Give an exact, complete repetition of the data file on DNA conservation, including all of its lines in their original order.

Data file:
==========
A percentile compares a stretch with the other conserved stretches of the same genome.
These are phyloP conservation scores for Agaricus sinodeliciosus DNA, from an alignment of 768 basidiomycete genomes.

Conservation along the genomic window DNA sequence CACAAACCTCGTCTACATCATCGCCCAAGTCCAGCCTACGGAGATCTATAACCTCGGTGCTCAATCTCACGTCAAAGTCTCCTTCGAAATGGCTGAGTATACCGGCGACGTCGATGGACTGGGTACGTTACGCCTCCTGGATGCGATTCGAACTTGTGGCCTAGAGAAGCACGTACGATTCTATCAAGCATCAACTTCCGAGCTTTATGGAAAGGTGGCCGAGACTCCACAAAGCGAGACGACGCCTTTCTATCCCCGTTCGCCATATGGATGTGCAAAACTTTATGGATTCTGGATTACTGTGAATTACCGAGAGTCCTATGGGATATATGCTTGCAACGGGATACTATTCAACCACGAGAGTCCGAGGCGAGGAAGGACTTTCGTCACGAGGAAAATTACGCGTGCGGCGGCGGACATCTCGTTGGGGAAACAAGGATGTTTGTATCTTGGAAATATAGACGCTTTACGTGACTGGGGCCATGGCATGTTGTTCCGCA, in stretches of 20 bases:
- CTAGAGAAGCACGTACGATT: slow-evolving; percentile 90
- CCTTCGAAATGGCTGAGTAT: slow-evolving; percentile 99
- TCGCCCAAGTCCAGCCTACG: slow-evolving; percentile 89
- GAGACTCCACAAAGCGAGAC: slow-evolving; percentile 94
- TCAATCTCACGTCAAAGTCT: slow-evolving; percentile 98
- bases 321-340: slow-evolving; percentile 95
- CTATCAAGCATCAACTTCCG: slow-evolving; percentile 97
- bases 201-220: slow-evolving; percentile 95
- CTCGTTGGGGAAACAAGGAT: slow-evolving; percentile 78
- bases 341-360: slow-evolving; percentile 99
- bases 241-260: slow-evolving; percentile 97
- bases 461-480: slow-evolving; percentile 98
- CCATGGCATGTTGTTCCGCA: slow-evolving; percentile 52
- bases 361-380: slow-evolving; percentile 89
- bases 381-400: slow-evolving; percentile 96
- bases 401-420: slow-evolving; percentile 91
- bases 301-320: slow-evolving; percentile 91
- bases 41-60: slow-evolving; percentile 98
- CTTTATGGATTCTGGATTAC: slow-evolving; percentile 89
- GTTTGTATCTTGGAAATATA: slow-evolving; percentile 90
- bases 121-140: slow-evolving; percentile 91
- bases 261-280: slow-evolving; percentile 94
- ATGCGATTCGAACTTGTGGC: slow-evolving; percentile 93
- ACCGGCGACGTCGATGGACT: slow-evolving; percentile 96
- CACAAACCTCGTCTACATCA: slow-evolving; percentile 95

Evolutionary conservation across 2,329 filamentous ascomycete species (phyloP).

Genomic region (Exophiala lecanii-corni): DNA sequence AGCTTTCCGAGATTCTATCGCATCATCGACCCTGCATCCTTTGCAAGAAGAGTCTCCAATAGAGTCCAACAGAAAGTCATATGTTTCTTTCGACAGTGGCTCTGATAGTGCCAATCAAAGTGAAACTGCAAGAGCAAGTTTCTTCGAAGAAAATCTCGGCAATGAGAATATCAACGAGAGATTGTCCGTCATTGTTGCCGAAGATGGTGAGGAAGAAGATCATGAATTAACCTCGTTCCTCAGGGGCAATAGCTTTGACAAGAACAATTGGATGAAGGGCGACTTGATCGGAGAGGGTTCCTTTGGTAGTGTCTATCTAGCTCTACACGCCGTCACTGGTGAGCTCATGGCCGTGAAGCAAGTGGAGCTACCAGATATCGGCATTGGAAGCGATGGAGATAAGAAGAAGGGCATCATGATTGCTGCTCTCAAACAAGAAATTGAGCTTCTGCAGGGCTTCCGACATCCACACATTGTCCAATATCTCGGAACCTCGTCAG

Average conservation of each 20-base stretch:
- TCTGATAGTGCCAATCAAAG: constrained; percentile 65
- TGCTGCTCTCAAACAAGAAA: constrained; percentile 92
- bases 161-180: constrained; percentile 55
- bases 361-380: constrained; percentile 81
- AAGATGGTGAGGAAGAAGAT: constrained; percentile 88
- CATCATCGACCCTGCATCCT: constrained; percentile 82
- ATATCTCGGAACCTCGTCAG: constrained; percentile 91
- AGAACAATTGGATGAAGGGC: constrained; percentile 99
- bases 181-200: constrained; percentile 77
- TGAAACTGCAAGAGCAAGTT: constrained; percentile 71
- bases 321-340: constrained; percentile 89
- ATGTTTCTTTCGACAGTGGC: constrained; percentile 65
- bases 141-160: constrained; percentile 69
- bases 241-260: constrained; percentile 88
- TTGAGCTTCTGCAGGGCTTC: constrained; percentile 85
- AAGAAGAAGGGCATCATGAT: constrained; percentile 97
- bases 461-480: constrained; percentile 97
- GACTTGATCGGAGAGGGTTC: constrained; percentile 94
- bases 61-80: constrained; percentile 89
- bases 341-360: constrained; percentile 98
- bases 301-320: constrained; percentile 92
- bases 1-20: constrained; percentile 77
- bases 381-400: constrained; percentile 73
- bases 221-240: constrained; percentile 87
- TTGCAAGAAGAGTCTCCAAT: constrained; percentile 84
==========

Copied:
A percentile compares a stretch with the other conserved stretches of the same genome.
These are phyloP conservation scores for Agaricus sinodeliciosus DNA, from an alignment of 768 basidiomycete genomes.

Conservation along the genomic window DNA sequence CACAAACCTCGTCTACATCATCGCCCAAGTCCAGCCTACGGAGATCTATAACCTCGGTGCTCAATCTCACGTCAAAGTCTCCTTCGAAATGGCTGAGTATACCGGCGACGTCGATGGACTGGGTACGTTACGCCTCCTGGATGCGATTCGAACTTGTGGCCTAGAGAAGCACGTACGATTCTATCAAGCATCAACTTCCGAGCTTTATGGAAAGGTGGCCGAGACTCCACAAAGCGAGACGACGCCTTTCTATCCCCGTTCGCCATATGGATGTGCAAAACTTTATGGATTCTGGATTACTGTGAATTACCGAGAGTCCTATGGGATATATGCTTGCAACGGGATACTATTCAACCACGAGAGTCCGAGGCGAGGAAGGACTTTCGTCACGAGGAAAATTACGCGTGCGGCGGCGGACATCTCGTTGGGGAAACAAGGATGTTTGTATCTTGGAAATATAGACGCTTTACGTGACTGGGGCCATGGCATGTTGTTCCGCA, in stretches of 20 bases:
- CTAGAGAAGCACGTACGATT: slow-evolving; percentile 90
- CCTTCGAAATGGCTGAGTAT: slow-evolving; percentile 99
- TCGCCCAAGTCCAGCCTACG: slow-evolving; percentile 89
- GAGACTCCACAAAGCGAGAC: slow-evolving; percentile 94
- TCAATCTCACGTCAAAGTCT: slow-evolving; percentile 98
- bases 321-340: slow-evolving; percentile 95
- CTATCAAGCATCAACTTCCG: slow-evolving; percentile 97
- bases 201-220: slow-evolving; percentile 95
- CTCGTTGGGGAAACAAGGAT: slow-evolving; percentile 78
- bases 341-360: slow-evolving; percentile 99
- bases 241-260: slow-evolving; percentile 97
- bases 461-480: slow-evolving; percentile 98
- CCATGGCATGTTGTTCCGCA: slow-evolving; percentile 52
- bases 361-380: slow-evolving; percentile 89
- bases 381-400: slow-evolving; percentile 96
- bases 401-420: slow-evolving; percentile 91
- bases 301-320: slow-evolving; percentile 91
- bases 41-60: slow-evolving; percentile 98
- CTTTATGGATTCTGGATTAC: slow-evolving; percentile 89
- GTTTGTATCTTGGAAATATA: slow-evolving; percentile 90
- bases 121-140: slow-evolving; percentile 91
- bases 261-280: slow-evolving; percentile 94
- ATGCGATTCGAACTTGTGGC: slow-evolving; percentile 93
- ACCGGCGACGTCGATGGACT: slow-evolving; percentile 96
- CACAAACCTCGTCTACATCA: slow-evolving; percentile 95

Evolutionary conservation across 2,329 filamentous ascomycete species (phyloP).

Genomic region (Exophiala lecanii-corni): DNA sequence AGCTTTCCGAGATTCTATCGCATCATCGACCCTGCATCCTTTGCAAGAAGAGTCTCCAATAGAGTCCAACAGAAAGTCATATGTTTCTTTCGACAGTGGCTCTGATAGTGCCAATCAAAGTGAAACTGCAAGAGCAAGTTTCTTCGAAGAAAATCTCGGCAATGAGAATATCAACGAGAGATTGTCCGTCATTGTTGCCGAAGATGGTGAGGAAGAAGATCATGAATTAACCTCGTTCCTCAGGGGCAATAGCTTTGACAAGAACAATTGGATGAAGGGCGACTTGATCGGAGAGGGTTCCTTTGGTAGTGTCTATCTAGCTCTACACGCCGTCACTGGTGAGCTCATGGCCGTGAAGCAAGTGGAGCTACCAGATATCGGCATTGGAAGCGATGGAGATAAGAAGAAGGGCATCATGATTGCTGCTCTCAAACAAGAAATTGAGCTTCTGCAGGGCTTCCGACATCCACACATTGTCCAATATCTCGGAACCTCGTCAG

Average conservation of each 20-base stretch:
- TCTGATAGTGCCAATCAAAG: constrained; percentile 65
- TGCTGCTCTCAAACAAGAAA: constrained; percentile 92
- bases 161-180: constrained; percentile 55
- bases 361-380: constrained; percentile 81
- AAGATGGTGAGGAAGAAGAT: constrained; percentile 88
- CATCATCGACCCTGCATCCT: constrained; percentile 82
- ATATCTCGGAACCTCGTCAG: constrained; percentile 91
- AGAACAATTGGATGAAGGGC: constrained; percentile 99
- bases 181-200: constrained; percentile 77
- TGAAACTGCAAGAGCAAGTT: constrained; percentile 71
- bases 321-340: constrained; percentile 89
- ATGTTTCTTTCGACAGTGGC: constrained; percentile 65
- bases 141-160: constrained; percentile 69
- bases 241-260: constrained; percentile 88
- TTGAGCTTCTGCAGGGCTTC: constrained; percentile 85
- AAGAAGAAGGGCATCATGAT: constrained; percentile 97
- bases 461-480: constrained; percentile 97
- GACTTGATCGGAGAGGGTTC: constrained; percentile 94
- bases 61-80: constrained; percentile 89
- bases 341-360: constrained; percentile 98
- bases 301-320: constrained; percentile 92
- bases 1-20: constrained; percentile 77
- bases 381-400: constrained; percentile 73
- bases 221-240: constrained; percentile 87
- TTGCAAGAAGAGTCTCCAAT: constrained; percentile 84